SOURCE: Krull Corporation

Krull Corporation

April 22, 2009 08:00 ET

Dr. Alexander Mirtchev Analyzes the Diverse Recovery Potential of Rapidly Developing and Emerging Markets

Krull Corp. President Dr. Mirtchev Discusses With Mergermarket.com, the Financial Times Publication, the Speed and Characteristics of the Economic Upturn for Rapidly Developing Economies and Emerging Markets; He States It Would Largely Depend on the Competitive Advantages That Could Boost Their Prospects in the Current Realignment of Global Economic Imbalances and the Practical Approach, Requisite Political Will and Forward Vision of Their Governments

WASHINGTON, DC--(Marketwire - April 22, 2009) - In an interview with Mergermarket.com, Dr. Alexander Mirtchev, founder and president of Krull Corporation, assesses the diverse recovery prospects for rapidly developing economies and emerging markets, noting that such recovery would be prolonged and uneven, much akin to the Hollywood-style multiple DVD endings for different regions. He stresses that "rapidly developing and emerging market economies are under the same pressure as the developed economies and each will face diverse recovery prospects, based on economic characteristics that vary between each country. All rapidly developing economies are looking for a way out of the recession -- one that would boost their regional and international standing, in the context of global cooperation and in directions they perceive as strategic."

The extent to which the fate of these markets is tied to the development of the global economy effectively demonstrates that they are neither "decoupled," nor a "single class of assets." The prominence of economies such as China, India, Brazil, Russia and emerging markets in general, is almost "taken for granted," as confirmed by the tacit international agreement that they should have a greater say in the management of world economic affairs. This notion was reaffirmed by the G-20 London Summit, including by just labeling it "G-20" rather than "G7" or "G8," and by the role of these economies in the new expanded Financial Stability Board.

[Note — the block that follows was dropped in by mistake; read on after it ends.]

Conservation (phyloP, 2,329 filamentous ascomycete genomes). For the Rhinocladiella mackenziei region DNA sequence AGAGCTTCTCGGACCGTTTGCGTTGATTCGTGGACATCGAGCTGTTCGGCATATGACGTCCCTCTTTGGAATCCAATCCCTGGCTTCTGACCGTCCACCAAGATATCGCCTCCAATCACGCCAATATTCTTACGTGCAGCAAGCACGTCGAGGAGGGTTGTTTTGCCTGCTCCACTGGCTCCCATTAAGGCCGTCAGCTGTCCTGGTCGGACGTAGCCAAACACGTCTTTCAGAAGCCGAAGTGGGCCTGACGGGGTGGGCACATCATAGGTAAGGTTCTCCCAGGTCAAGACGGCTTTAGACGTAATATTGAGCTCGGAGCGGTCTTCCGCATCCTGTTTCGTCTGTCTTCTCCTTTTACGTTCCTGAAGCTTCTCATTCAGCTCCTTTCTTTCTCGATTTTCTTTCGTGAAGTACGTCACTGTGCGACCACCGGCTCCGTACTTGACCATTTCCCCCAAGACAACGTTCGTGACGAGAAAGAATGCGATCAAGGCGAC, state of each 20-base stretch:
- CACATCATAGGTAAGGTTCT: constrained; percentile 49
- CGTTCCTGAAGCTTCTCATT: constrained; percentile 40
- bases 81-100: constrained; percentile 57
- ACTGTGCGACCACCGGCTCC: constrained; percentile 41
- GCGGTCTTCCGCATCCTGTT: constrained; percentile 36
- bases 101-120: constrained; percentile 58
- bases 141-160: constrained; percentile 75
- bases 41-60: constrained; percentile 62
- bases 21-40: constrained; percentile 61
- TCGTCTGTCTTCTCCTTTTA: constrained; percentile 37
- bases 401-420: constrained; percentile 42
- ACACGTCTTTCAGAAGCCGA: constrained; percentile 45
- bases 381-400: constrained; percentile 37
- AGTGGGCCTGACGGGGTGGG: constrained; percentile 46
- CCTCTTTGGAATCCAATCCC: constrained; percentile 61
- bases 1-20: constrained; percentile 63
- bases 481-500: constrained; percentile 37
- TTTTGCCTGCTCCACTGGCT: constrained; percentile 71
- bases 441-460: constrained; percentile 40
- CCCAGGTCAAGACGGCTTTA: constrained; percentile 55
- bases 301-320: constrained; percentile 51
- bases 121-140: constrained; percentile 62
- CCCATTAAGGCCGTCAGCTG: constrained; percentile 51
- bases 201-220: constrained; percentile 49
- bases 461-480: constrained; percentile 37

"For example, the provision of increased IMF allocation permitting new flexible borrowing facilities for emergency situations, hopefully without the stigma usually associated with IMF loans, may prove to be, under certain circumstances, not just a gesture of symbolic value, but a tangible instrument for alleviating specific economic imbalances. However, it remains unclear to what extent and in what role rapidly developing economies would remain committed to being part of globally coordinated measures under the potential threat of market fragmentation and prolonged unfavorable economic circumstances. "Each would feel differently about the ultimate value of multilateral measures, according to the situation in their own economies and the global markets. In addition, these economies may not feel fully reassured that the potential for fragmentation of the global economy has disappeared," said Mirtchev.

"The economic turnaround is not imminent and upward trends in rapidly developing and emerging market economies would probably be patchy and sector-oriented, which more or less would characterize the nature of the upcoming recovery globally." They are likely to see economic growth initially in select industry sectors, such as mining, power generation, consumer goods and agribusiness. At the end of the day, however, their recovery efforts would remain dependent to a large extent on the persistence of the downward pressure from the crisis among developed economies and the manner in which they utilize up-trends in specific sectors as a catalyst for overall growth.

Mirtchev indicated that "the specific competitive advantages certain emerging markets, such as the ones in Latin America, South East and Central Asia enjoy would provide a select number of these economies with the ability to improve their chances of adapting to the new evolving economic realities." According to him, the success of the recovery efforts of the various emerging market economies would depend largely on strong leadership and ability to withstand the political pressure arising from the crisis.

About Krull Corporation

Krull Corporation is a Washington, D.C.-based advisory and project management firm with expertise in dealing with economic growth, industrial expansion and restructuring issues. Founded by Dr. Alexander Mirtchev in 1992, Krull Corporation capitalizes on his extensive professional experience in market developments and reforms and focuses primarily on emerging and transitional economies. Over the years, the firm has provided its clients with outstanding strategic guidance and professional services in various areas. Combining a unique blend of global reach and understanding of local markets, Krull is able to consistently produce high quality results and returns.

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